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Thursday, 21 July 2016

Jacob Yarn drying on the line ready to go to The Crafter's Basket

The first of this lovely fleece from Sara of Woodville farm in Sligo.  Spun and drying on the line to set the spin.  I take the fleece as it comes to me from the basket,  this gives each skein a very different proportion of black to white.  A lovely soft fleece which I have spun woollen. The first of this fleece is in The Crafter's Basket, Cliffoney, Co. Sligo and I am working on the rest.

Monday, 4 July 2016

Blue Faced Leicester Locks


I just missed the main shearing of the farmer's sheep that has a flock of pedigree BFL and the bags had already gone to the collection point and were mixed with hundreds of other bags,  but they found a few fleeces and one man had some rams that were not shorn so gradually I managed to get some of this amazing fleece.   Do I love it or do I hate it??  When I dye some locks like these I love it, they will look wonderful felted into a anything.  Lots of different sizes of locks to suit so many projects,  but when I am sitting teasing out the tiny locks so that I can spin it I am not so in love.  I know it will spin to make the softest of yarn but it is tedious to prepare.  All in all I have only ended up with 2 small bags so it will not last long.  I will find it hard to part with these locks but I will have more to follow.  Dyed using food dye in the microwave,  so simple,  if it goes right!!

Tuesday, 14 June 2016

Landes de Britagne, Mouton de Britagne


The first of the fleece off the spinning wheel.  It is a very greasy wool and not that easy to spin as it is glued together.  I have given it a gentle wash while setting the spin and this has removed some lanolin but it will still knit up an old fashioned waterproof garment.  It is soft to handle and I think will knit really nicely.  I certainly will suggest that is used by those wishing to knit waterproof hats

Friday, 3 June 2016

landes de Britagne



I collected this fleece during the week from Co. Down.  I am so far delighted with it and the first of it is in the ferment bath.  This breed was imported from France and there are very few in the country.  They come either black or white but I only have the white fleece.  The sheep are a delight,  tiny only 60cms high and if I had a piece of land they would have been in the back of the car along with the fleece.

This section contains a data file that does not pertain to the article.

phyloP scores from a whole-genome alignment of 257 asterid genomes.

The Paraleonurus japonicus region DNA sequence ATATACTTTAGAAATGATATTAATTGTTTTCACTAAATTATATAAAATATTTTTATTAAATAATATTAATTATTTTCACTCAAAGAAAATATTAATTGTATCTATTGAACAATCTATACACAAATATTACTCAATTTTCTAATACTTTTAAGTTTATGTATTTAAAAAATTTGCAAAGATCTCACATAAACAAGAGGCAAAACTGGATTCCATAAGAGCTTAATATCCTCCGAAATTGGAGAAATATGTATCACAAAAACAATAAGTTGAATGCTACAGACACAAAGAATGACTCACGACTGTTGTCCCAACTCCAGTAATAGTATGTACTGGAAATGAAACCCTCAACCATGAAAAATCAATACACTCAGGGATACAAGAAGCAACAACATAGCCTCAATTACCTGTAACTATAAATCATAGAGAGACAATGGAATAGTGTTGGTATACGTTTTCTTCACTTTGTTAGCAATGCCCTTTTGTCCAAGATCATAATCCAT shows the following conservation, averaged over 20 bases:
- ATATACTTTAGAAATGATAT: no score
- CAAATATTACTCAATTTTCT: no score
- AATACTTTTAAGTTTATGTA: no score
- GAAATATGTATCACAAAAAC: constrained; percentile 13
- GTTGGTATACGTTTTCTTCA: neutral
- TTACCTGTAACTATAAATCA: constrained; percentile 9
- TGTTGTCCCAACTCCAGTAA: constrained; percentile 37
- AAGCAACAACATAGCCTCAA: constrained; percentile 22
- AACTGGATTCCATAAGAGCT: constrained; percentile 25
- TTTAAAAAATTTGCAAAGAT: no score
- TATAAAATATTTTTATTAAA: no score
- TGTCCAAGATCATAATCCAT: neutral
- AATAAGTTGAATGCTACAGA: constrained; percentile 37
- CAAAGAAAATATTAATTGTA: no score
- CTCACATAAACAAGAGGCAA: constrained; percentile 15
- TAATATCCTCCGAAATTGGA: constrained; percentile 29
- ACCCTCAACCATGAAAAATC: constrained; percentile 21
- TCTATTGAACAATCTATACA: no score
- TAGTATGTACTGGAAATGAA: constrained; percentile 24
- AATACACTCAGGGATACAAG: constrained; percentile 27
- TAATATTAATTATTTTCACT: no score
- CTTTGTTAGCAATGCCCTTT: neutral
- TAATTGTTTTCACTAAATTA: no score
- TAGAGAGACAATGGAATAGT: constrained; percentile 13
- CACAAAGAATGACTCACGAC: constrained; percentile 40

The staple length is longer than seen here and it appears to be free of kemp and have a soft handle.  Such fun to have something that is different to play with and hopefully sell as well

Tuesday, 24 May 2016

This Year's Fleece Galway


The first of the 2016 fleeces have arrived.  Some Galway fleece seen here as it arrived from the farmer.  This is a little known fleece which gives a wonderful stitch definition.  The Galway sheep is the only native Irish breed and is traditionally used for Aran sweaters.  Classified as a Rare Breed and is now making  come back

Monday, 25 April 2016

Lumra Rugs Traditional Irish Rug making


There appears to very little information about this wonderful way of making rugs.   I have met many people who could explain how they were made and some even had made them.  It is done with a large hook with a eye of a needle at the opposite end and so the  work is 'locked ' in with wool yarn. 
There is a strong tradition here in the North West of Ireland in the making of these rugs but it dyeing  out fast.  As far as I can gather the word Lumra is the Irish for fleece.   To make a rug for the floor would be a big job and it would use a lot of wool.  This is a small square that I have made, my second attempt.  My first was made with different coloured natural fleece which is very affective

Sunday, 24 April 2016

Natural Dye Gorse Flowers

I love to use what nature gives to me.  It is a question of using what is out there and remembering at the right time of the year.  The gorse is in full bloom in Ireland at the moment.  Places a golden glow with their flowers.  We had some beautiful spring weather this week so I spent a morning on the edge of the Curlew mountains picking gorse flowers and enjoying the views over Lough Arrow.  Fishermen out in their small boats looking for a trout or two..  For those who do not know gorse is extremely prickly and I forgot my gloves!!
This is the fibre I have dyed ,  mordanted with Allum to brighten the colour.  
Was it worth it,  financially no but I got out in the sun enjoyed the morning with the views, listening to the birds,  so YES is was worth it and ended up with this lovely fibre